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Re: Internet Explorer is S4F3

__/ [B Gruff] on Saturday 11 February 2006 12:49 \__

> On Saturday 11 February 2006 03:48 Roy Schestowitz wrote:
>> __/ [Roy Schestowitz] on Saturday 11 February 2006 03:45 \__
>>> "Internet Explorer users can be as much as 21 times more likely to end up
>>> with a spyware-infected PC than people who go online with Mozilla's
>>> Firefox browser, academic researchers from Microsoft's backyard said in a
>>> recently published paper."
>>> http://news.yahoo.com/s/cmp/20060210/tc_cmp/179102616
>> Addendum:
>> http://news.bbc.co.uk/1/hi/technology/4696532.stm
>> SPYWARE IN EUROPE - Spies per consumer PC
>> UK: 21.6
>> Norway: 20.3
>> Sweden: 19.1
>> Lithuania: 17.2
>> Slovenia: 15
> I'm fairly familiar with the ratio of Linux viruses v. Windows viruses.
> Tell me though, what's the position with spyware?  Is it about the same
> (i.e. a little bit (!!!) less on Linux)?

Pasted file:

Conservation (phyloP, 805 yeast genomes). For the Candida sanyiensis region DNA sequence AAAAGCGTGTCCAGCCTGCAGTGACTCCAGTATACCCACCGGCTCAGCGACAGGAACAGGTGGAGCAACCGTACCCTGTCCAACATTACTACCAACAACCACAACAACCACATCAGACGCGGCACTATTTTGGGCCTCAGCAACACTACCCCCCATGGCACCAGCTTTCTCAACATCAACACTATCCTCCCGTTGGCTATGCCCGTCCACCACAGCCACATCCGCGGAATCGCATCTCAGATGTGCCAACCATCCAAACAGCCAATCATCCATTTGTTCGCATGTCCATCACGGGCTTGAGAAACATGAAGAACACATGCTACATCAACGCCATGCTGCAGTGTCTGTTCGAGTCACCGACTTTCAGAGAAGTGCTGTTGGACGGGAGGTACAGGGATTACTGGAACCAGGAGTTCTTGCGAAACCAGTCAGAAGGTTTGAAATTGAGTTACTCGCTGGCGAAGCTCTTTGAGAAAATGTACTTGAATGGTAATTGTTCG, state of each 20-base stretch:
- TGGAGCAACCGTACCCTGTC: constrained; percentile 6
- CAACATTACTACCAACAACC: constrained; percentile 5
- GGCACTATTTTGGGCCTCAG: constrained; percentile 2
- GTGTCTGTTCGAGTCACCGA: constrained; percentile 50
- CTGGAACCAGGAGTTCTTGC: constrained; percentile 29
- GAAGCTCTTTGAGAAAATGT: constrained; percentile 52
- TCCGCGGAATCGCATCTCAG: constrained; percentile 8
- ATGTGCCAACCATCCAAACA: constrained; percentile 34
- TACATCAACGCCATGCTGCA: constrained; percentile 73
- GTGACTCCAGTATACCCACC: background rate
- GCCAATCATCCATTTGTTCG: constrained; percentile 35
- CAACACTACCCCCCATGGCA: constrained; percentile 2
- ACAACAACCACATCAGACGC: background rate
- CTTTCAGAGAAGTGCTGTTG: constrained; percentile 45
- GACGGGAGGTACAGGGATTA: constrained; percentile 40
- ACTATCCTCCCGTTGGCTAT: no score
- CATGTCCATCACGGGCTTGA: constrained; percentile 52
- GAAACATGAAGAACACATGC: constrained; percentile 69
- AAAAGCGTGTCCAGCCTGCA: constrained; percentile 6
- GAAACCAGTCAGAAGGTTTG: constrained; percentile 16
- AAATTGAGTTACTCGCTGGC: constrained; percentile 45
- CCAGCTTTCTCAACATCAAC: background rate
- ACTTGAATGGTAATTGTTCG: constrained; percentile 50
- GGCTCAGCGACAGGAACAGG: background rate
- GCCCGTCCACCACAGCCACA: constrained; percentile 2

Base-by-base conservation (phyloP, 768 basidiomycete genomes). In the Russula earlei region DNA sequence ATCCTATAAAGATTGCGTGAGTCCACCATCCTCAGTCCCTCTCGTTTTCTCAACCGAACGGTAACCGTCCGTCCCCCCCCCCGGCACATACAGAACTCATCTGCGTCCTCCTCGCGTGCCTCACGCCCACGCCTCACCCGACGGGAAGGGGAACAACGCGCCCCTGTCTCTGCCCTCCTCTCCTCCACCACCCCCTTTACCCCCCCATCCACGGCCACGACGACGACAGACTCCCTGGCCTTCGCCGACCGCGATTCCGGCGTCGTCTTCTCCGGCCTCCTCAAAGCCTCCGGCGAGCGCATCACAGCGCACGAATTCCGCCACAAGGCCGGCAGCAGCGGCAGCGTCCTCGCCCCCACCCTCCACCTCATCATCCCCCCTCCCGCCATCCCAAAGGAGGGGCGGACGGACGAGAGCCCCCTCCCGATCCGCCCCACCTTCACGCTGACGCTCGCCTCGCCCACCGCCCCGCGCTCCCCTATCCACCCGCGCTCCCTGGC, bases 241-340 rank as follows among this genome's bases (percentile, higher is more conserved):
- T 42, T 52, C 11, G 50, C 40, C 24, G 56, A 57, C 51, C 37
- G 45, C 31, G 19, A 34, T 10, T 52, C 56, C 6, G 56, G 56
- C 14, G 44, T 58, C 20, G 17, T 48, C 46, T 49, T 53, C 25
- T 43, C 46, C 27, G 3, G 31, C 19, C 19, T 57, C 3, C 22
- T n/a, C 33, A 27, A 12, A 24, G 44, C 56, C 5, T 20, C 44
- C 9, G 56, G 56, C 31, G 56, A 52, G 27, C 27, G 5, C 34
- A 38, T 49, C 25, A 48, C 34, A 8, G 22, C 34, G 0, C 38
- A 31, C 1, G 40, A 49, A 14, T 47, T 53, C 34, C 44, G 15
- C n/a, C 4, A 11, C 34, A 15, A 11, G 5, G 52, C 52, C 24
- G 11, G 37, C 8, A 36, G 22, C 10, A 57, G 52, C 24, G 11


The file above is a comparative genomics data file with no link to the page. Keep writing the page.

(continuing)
> If so, why?  Is the argument the same re. spyware as viruses - difficult to
> get it there on a Linux system?

The question would probably be: how can spyware cling onto Linux in the first

First and foremost, Linux comes with (or is supported by) a variety of
browsers that do not jeopardise the user's system and data. In fact, the
most dangerous Web browser , which chooses functionality (ActiveX controls
and the like) over security, is not even available for Linux.

Then comes the issue of 'executability'. How would spyware 'register' itself
(intentional Windows terminology) with Linux or even attain the necessary
privileges? Will the user be fooled into logging in as root, downloading a
script (rather than just clicking it), then changing its permissions and
executing it? Firefox, for example, has a mechanism of trusted sources,
which other products still lack.

Windows has put itself in a trap. The element of trust made
'executionability' very lenient. Even user-friendly and down-to-earth
distributions like Ubuntu Linux, for example, simplify notions that pertain
to admin, but they do not forsake security. The model is user-driven, but a
sufficiently restrictive one -- without damaging intuitiveness.

For Windows to have the bad strategies withdrawn would be hard. Backward
compatibility, also that which involves user skills and expectancies might
suffer. Thus I see no prospects for Windows; security-wise, to remain on
scope. They ought to liaise with someone who understands security if they
wish to survive the coming decade.


Roy S. Schestowitz      |    Proprietary cripples communication
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